This summer, at the prestigious Edinburgh International Book Festival, the prize winning Scottish writer and filmmaker Ewan Morrison made a highly controversial speech about the death of the traditional author and the book. Indeed, Morrison’s speech made such a stir in Europe that I invited him onto TechCrunchTV to familiarize our global audience with his controversial views.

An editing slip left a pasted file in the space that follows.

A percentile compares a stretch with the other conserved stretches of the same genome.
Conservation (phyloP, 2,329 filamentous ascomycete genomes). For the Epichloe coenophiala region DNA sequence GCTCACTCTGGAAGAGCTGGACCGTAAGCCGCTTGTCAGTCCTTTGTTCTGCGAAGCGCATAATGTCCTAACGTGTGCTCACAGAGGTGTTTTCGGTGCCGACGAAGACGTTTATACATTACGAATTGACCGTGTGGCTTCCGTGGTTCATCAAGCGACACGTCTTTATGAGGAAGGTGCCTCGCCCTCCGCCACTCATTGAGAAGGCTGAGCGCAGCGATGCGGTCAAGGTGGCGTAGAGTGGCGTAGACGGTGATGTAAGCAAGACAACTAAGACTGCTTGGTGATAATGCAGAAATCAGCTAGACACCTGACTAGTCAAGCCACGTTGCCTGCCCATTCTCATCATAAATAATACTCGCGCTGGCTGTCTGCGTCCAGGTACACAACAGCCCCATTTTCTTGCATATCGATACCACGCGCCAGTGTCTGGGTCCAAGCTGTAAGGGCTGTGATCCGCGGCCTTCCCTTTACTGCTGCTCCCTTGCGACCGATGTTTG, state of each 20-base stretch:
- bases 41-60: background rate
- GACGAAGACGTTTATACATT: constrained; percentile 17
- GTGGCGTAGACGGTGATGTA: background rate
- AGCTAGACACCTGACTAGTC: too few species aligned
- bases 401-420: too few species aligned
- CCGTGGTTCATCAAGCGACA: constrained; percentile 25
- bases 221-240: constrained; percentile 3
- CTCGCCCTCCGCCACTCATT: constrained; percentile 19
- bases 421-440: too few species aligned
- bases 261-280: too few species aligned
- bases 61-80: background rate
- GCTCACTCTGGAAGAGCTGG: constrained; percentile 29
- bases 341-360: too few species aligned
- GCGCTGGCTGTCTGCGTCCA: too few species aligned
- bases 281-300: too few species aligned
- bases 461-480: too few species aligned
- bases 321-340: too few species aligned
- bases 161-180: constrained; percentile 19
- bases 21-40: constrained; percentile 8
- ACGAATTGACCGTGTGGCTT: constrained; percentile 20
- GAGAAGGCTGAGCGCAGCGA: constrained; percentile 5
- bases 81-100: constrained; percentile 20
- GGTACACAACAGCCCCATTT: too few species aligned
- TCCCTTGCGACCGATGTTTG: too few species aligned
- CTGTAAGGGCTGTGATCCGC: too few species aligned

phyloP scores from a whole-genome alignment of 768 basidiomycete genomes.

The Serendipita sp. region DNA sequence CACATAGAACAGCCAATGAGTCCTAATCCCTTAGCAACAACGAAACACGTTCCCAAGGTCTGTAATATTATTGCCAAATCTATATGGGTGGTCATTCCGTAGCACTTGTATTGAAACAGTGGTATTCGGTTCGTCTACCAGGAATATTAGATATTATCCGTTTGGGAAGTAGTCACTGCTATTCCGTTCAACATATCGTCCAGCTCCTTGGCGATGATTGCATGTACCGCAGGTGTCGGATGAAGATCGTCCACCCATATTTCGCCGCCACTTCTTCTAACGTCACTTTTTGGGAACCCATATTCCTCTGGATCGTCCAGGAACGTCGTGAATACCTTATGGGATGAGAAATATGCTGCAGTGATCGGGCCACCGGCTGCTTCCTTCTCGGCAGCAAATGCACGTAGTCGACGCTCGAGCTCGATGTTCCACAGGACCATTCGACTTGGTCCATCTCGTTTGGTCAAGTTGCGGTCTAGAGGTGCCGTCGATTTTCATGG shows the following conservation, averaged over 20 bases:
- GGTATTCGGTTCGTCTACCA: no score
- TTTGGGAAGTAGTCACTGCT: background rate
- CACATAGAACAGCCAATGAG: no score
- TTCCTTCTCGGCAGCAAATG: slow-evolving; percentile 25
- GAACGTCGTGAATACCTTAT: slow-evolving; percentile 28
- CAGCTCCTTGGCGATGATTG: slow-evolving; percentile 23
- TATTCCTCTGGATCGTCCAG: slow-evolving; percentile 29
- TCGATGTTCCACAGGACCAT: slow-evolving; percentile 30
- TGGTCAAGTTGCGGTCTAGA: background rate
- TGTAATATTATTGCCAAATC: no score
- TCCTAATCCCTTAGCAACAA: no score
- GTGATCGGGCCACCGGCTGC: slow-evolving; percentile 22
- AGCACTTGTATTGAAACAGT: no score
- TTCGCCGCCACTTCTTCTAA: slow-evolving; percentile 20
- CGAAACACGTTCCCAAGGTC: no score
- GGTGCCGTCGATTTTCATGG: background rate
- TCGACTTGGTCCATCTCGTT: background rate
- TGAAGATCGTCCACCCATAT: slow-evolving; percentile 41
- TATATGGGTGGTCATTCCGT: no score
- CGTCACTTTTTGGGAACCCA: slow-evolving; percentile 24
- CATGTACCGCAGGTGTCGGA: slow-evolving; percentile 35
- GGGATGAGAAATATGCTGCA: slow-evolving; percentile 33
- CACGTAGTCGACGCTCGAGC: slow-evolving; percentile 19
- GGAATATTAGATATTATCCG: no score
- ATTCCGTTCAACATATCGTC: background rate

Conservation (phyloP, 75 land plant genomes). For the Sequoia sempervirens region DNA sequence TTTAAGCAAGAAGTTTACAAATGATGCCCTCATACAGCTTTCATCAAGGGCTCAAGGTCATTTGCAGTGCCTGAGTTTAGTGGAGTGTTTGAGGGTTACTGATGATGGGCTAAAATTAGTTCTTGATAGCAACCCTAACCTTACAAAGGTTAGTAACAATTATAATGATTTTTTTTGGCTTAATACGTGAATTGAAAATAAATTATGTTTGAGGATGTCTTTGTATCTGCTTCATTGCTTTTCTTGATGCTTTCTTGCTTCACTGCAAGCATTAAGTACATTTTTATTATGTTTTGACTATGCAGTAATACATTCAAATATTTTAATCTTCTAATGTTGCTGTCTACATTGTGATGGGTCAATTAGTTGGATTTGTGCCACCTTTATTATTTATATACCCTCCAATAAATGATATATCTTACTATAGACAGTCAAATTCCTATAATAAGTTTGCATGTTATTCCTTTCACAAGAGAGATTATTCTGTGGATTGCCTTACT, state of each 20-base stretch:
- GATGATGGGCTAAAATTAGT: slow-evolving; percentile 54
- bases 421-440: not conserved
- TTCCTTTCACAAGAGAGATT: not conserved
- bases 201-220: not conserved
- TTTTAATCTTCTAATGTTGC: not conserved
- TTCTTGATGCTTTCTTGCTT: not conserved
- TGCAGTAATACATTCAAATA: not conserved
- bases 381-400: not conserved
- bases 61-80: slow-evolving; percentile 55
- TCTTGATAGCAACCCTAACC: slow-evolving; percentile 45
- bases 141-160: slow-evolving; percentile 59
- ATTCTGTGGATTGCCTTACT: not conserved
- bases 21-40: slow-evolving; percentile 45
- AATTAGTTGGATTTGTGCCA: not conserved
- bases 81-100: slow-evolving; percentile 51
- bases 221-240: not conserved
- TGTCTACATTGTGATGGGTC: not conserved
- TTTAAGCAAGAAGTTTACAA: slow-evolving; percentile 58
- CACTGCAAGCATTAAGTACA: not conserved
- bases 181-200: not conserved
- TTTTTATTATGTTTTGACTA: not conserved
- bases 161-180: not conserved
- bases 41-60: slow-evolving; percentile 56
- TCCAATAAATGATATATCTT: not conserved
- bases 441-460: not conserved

The unvarnished Morrison didn’t disappoint. Arguing that the Internet is a “model for extreme American capitalism”, he told me that today’s high quality book and author are being killed by three forces: Google, Amazon, and the consumer. While Morrison’s Google and Amazon arguments have been made before by a number of critics (including myself), it is his critique of the online consumer that is likely to be most controversial. But is he right? Could it really be possible that it’s the online consumer – with his or her insatiable appetite for free or very cheap content – that is killing our culture?